Issuance of double visas to tourists from Beijing and Shanghai and repayment of value-added charges on hotel bills to FITs among measures to attract more Chinese and Japanese tourists
The Ministry of Culture, Sports and Tourism is on its way to making the tourism industry a high value-added fusion industry that will create jobs and be a future growth engine for Korea, based on the decision made at the first Tourism Promotion Meeting held at Cheong Wa Dae, the presidential mansion, on July 17 presided over by President Park Geun-hye, the ministry said recently.
The ministry aims to boost the foreign tourist arrival numbers to 16 million and tourism earnings to $24 billion in 2017, creating 1 million jobs by the target year, up from 850,000 in 2012. Tourism earnings in 2012 amounted to $14 billion with foreign tourist arrivals totaling 11.14 million.
President Park Geun-hye gives a speech at the first Tourism Promotion
Meeting at Cheong Wa Dae on July 17.(photos: MCST)
At the meeting, President Park said the tourism industry is a high value-added representative industry that encourages the fusion of various vital sectors, thus creating many jobs. The industry can attract increased foreign tourists to Korea by taking advantage of the nation’s history and culture and the well harmonized nature as stories for tourism resources. “The tourism industry can be moved up a step to grow further,” President Park said.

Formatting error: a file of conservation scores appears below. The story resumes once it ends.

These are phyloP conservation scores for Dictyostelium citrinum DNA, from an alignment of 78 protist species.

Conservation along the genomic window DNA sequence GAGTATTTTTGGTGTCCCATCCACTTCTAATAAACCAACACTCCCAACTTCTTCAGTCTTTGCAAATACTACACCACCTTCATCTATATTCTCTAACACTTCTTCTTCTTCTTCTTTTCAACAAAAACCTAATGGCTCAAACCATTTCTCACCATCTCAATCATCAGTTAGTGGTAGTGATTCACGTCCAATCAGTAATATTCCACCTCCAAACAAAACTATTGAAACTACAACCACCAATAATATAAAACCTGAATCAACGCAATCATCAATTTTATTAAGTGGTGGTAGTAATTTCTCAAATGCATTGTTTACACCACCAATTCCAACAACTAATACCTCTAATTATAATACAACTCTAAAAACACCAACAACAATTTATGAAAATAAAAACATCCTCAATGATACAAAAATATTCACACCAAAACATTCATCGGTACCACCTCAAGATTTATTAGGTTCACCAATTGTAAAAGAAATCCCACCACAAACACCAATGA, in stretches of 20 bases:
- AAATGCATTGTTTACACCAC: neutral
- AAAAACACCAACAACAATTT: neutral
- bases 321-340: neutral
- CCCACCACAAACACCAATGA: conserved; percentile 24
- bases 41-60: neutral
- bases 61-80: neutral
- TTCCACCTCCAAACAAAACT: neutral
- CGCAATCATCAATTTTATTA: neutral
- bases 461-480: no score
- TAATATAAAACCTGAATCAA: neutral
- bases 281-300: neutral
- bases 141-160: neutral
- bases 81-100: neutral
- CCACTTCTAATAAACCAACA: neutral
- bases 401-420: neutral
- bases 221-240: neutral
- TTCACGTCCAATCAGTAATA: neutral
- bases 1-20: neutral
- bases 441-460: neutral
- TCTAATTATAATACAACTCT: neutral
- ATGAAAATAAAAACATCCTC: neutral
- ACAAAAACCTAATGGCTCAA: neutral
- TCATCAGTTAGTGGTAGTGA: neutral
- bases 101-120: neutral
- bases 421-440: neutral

She went on to say that the MCST is the ministry in charge of tourism, but the industry concerns numerous other ministries and provincial administrations and they ought to cooperate with each other to the extent that no walls divide them in order to further develop the tourism industry in Korea.
According to the announcement following the meeting, the reform of the system focused on attracting tourists from China to Korea drew the biggest attention. The government plans to issue double visas to residents of Beijing and Shanghai and students of 112 large universities in China to bring the total number of Chinese eligible to get double visas for visiting Korea in the second half of this year to around 30 million. The government expects those Chinese travelers who have double visas to be very likely to revisit Korea since they don’t have to get visas again when they revisit Korea. Visitors from Southeast Asian countries will also get double visas, as the regulations have been changed to issue double visas to those whose annual income is around $8,000 or more, down from the previous $10,000. Double visas will also be issued to those foreign nationals who want to buy condos in Korea and family members of those who hold double visas.
The government also plans to shut down the shops exclusively for foreign tourists to suspend the various unwanted effects from low-priced tourism and increase the number of interpreters for Chinese speaking tourists. Most of the new interpreters for tourists from Asian countries, including Chinese-speaking tourists, will be from the multicultural families in Korea, especially foreign women married to Korean men. The government plans to secure 500 interpreters annually and 1,500 in the next three years to help Asian tourists in particular.
Minister of Culture, Sports and Tourism Yoo Jin-ryong gives a briefing to President Park on